Tag Archives: Tony Kushner

Bookshelf

Set Dressing in The Intelligent Homosexual’s Guide to Capitalism and Socialism with a Key to the Scriptures

Last week at the Public Theater, our production of The Intelligent Homosexual’s Guide to Capitalism and Socialism with a Key to the Scriptures held its final performance. The set was a very realistic (and very cluttered) brownstone in Brooklyn, NY, circa 2007. In today’s post, I’m going to take a look at some of the little touches in the set dressing which you may not have noticed.

Bulletin Board
Bulletin board on the desk

In the farthest upstage left corner is a desk belonging to Gus, the father and apartment’s owner. The desk is overcome with papers, books, files, furniture and other knick-knacks from a lifetime of accumulation. Notice the article in The New York Times: “Dockworkers Slow Shipping.” In the course of the play, we learn that Gus was a longshoreman, and a strike by the dockworkers marked a turning point in his life. All of these papers and ephemera came from the Guthrie Theatre’s production, and were created there by Nick Golfis.

Bookshelf
The bookshelf in the room

The set contained a large number of books—stacks and stacks of books, in fact. When the production moved from the Guthrie Theatre, many of these books came with it. However, most were law books and other nondescript leather-bound tomes. For our production, Tony Kushner and Mark Wendland (the set designer) decided we needed to replace as many of these as we could with a more realistic collection which Gus would have owned. If you took a closer look during the production, you would have noticed a remarkable collection of Communist, Socialist, Marxist and leftist books.

Inside of the broken wall
Inside of the broken wall

It is a shocking moment when Steven Pasquale first puts a statue through the wall of his father’s apartment. A close look at the wreckage would show the old and crumbly lath of the wall behind it, as well as the horsehair used to hold it all together. An even closer look would show cloth-covered wires along with porcelain electrical wire holders running along a wooden stud.

Phone number
Phone number

Here’s something you wouldn’t have seen. Above the main set was Gus’ room. During various scenes throughout the play, the audience can see Gus in his room walking around, reading, writing and engaging in other solitary and silent business. At one point, he makes a phone call. Near the end of the play, a new character named Shelle O’Neill shows up with a “suicide kit” for Gus to use. If you watch the show again, you may infer that Shelle is the person Gus was phoning earlier. In the photo above, you can see a note card with Shelle’s phone number actually written on it next to the phone Gus used. This little detail was visible only to the actor playing Gus.

Kushner supporters outside the Public Theater, photograph by Jay Duckworth

The Intelligent Homosexual’s Guide to Links about Props

Last night finally brought us to the opening of Tony Kushner’s new play, The Intelligent Homosexual’s Guide to Capitalism and Socialism With a Key to the Scriptures, which we’ve been in previews for since March (and rehearsals since February!). I was the assistant props master on the show. There’s been quite a stir with Mr. Kushner this past week as well; first, he was set to receive an honorary degree from John Jay College, but then the board of trustees of CUNY voted to deny it; Mr. Kushner wrote an eloquent and biting response asking for their apology; finally, Ben Brantley of the New York Times wrote an editorial on the matter and opened it up to reader’s comments.  Last night’s opening even saw some protesters show up in support of Tony Kushner.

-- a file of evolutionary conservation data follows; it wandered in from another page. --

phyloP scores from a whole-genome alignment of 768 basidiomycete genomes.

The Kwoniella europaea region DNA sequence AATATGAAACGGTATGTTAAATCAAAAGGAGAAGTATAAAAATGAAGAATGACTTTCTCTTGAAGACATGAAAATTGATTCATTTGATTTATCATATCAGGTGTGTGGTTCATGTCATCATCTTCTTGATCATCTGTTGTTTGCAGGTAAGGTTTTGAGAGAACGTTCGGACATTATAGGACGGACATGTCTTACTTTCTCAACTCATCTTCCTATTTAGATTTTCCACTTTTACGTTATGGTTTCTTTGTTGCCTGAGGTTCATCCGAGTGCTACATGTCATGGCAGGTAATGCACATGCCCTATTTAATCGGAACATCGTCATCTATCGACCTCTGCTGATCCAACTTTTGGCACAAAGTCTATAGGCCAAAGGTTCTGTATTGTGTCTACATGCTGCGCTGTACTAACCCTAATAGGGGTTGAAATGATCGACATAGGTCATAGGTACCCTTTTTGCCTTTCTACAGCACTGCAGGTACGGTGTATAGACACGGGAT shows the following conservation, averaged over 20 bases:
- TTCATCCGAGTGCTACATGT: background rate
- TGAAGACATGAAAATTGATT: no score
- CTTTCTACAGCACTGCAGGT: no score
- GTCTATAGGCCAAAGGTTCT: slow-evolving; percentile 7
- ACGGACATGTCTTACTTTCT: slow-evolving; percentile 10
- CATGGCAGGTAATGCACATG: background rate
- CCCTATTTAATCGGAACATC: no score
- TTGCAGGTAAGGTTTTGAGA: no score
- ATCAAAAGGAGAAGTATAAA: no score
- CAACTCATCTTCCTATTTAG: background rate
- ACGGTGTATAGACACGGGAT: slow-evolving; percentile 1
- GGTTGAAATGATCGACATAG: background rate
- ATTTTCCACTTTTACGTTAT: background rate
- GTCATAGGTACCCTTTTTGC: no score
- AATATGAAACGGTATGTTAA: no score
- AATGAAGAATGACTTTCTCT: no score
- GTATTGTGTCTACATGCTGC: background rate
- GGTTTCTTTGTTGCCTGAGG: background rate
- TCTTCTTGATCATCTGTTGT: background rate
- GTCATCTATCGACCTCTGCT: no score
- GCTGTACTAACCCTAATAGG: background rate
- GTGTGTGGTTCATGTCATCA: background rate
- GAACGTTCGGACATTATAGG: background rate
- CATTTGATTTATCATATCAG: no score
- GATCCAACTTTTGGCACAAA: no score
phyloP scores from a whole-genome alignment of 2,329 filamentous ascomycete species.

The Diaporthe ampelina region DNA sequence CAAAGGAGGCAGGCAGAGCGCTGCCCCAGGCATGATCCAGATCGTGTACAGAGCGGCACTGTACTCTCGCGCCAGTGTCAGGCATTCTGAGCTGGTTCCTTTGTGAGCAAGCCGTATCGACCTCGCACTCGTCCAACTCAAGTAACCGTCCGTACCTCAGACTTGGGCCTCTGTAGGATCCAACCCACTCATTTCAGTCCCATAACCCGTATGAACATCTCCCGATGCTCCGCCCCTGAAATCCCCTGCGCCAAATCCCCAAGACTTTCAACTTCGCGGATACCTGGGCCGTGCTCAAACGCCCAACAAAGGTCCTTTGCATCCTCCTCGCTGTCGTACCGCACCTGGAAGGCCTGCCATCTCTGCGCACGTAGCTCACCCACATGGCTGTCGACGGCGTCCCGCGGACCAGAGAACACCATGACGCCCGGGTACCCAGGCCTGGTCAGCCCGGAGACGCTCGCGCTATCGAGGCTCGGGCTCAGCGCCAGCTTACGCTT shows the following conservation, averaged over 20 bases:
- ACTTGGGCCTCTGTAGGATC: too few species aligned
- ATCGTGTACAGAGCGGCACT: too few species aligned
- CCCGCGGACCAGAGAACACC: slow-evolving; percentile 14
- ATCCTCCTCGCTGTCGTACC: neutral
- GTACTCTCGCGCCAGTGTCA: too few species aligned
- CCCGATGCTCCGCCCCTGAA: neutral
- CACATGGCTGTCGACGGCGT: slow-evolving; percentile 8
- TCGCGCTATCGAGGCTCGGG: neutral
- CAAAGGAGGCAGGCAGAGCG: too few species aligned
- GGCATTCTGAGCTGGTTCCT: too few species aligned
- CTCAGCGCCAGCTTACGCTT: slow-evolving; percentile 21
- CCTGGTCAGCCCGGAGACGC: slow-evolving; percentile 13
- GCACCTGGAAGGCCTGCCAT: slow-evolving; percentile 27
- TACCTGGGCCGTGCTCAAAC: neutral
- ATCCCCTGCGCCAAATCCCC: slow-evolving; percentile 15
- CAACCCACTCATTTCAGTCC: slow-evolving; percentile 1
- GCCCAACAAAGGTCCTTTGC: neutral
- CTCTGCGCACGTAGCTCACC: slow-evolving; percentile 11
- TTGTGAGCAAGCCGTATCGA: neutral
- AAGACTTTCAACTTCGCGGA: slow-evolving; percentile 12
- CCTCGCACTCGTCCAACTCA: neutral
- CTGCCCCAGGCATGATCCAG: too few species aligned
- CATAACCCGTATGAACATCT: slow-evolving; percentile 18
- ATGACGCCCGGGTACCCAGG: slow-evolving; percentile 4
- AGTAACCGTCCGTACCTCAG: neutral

Kushner supporters outside the Public Theater, photograph by Jay Duckworth
Kushner supporters outside the Public Theater, photograph by Jay Duckworth

It’s a fascinating (and important) story if you are involved with theatre. But if you read this blog just for the props, don’t worry, I have some links for you to finish off the week:

  • Here is an absolutely fantastic inside look at the Office of Exhibits Central for the Smithsonian Institute, which fabricates the displays and exhibits for their various museums. Besides more traditional materials and methods like mold-making and fiberglass, they have also made a huge push into new technologies like 3D scanners and printers, CNC routers, fabric printers and more.
  • No Tech Magazine has posted the table of contents from an 1837 book titled The Panorama of Professions and Trades. It proposes to show all 87 types of jobs in existence (I think there were far more than that, even at that time, but I digress). What is interesting is how many of these trades remain essential skills for the well-rounded props artisan.
  • Jean Burch has posted a list of project management skills over on her Technical Direction Tidbits blog. I fell a Props Director is similar to a Project Manager in many respects, and this list shares many of the skills which a props director also needs.
  • Do you like pencils? Here’s a whole page dedicated to pencils. You can peruse hundreds of photographs of different pencils while learning their history, as well as view some classic pencil advertisements.